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Remdesivir becomes first FDA-authorized COVID-19 treatment

Remdesivir becomes first FDA-authorized COVID-19 treatment

Last Reviewed : 12/24/2020
Remdesivir becomes first FDA-authorized COVID-19 treatment

PRESS RELEASE

  • Remdesivir is the first drug approved by FDA under emergency use authorization
  • The new drug accelerates time to recovery in severely ill patients
  • It can be administered only as IV and cannot be given outside the hospital

 

Results from two eagerly awaited clinical trials of the experimental anti-viral drug remdesivir showed it is effective against COVID-19, indicating for the first time the potential for medicines to help in the fight against the coronavirus pandemic.

“These two rigorously done trials provide really the first evidence of the efficacy of any therapeutic for this disease,” Lloyd Minor, MD, dean of the Stanford School of Medicine, said. “I think this is very encouraging in terms of the future.”

Stanford began recruiting participants for the two trials in early March, when patients sick with the virus began showing up at its hospitals. Both trials took place at dozens of sites. One trial was a randomized, placebo-controlled study by the National Institutes of Health; the other, which had no placebo arm, was by Gilead Sciences, a company based in Foster City, California, that makes the drug.

On May 1, two days after early data from the remdesivir trials was released, the Food and Drug Administration approved emergency use of the drug for the treatment of COVID-19.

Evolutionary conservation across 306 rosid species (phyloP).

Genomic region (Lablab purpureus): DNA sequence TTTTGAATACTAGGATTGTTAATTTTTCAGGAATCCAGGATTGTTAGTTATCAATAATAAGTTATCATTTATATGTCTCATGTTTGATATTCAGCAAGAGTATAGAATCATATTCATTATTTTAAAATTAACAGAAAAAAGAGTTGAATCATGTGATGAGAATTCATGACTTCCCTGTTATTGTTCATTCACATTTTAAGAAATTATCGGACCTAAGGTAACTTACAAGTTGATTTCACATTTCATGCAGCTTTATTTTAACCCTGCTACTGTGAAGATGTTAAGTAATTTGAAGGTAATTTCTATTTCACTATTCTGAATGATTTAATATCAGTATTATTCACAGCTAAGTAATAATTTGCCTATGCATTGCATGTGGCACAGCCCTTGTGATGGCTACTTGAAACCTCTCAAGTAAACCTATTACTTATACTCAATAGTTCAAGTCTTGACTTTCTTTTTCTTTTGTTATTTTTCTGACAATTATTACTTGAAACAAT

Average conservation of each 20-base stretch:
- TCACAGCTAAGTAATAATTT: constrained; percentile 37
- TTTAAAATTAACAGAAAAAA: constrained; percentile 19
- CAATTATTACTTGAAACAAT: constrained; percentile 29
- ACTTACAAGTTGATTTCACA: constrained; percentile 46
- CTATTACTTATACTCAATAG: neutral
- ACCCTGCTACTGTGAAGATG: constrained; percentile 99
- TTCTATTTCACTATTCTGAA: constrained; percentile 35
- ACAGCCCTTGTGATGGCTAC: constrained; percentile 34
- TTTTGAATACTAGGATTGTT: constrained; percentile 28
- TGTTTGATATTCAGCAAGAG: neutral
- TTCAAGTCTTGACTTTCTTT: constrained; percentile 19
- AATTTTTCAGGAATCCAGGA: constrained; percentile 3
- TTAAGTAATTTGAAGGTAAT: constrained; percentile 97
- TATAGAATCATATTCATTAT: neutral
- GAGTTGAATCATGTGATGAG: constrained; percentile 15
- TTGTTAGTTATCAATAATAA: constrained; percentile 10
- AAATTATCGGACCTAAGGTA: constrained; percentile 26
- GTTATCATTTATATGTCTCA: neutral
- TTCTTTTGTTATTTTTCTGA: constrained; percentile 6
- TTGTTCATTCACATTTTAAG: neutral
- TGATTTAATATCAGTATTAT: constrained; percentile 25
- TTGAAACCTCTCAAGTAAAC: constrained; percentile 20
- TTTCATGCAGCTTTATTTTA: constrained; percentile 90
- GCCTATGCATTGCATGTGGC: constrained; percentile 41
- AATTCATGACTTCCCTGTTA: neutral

More than 60,000 people in the United States have been killed by the disease, according to data compiled by Johns Hopkins University.

“I’m very excited by the trial results,” said Neera Ahuja, MD, principal investigator of the NIH-sponsored trial at Stanford and chief of the division of hospital medicine. We don’t know if this is the best treatment. It’s an IV drug at this time and can’t be given outside the hospital. We still need to look for the most effective drug.”

In results reported April 29, Gilead announced that a five-day treatment course with remdesivir was potentially as effective as 10-days of treatment in its trial of severely ill patients. Later that same day, the NIH reported that early data from its remdesivir trial indicated the drug helps to accelerates the time to recovery in severely ill patients. Its trials showed recovery for these patients was reduced from 15 days to 11 days.

“Data shows it has a clear-cut positive effect in diminishing the time to recovery,” said Anthony Fauci, MD, director of the National Institute of Allergy and Infectious Diseases, in a televised meeting at the White House the day the results were announced. “What this has proven is that a drug can block this virus.” The results from the NIH which included 1,063 patients from 68 sites (47 in the U.S. and 21 in countries in Europe and Asia) are still awaiting peer review, he said.

Source: Stanford Medicine News Center

Note: Original article may have been edited for style and length.

 

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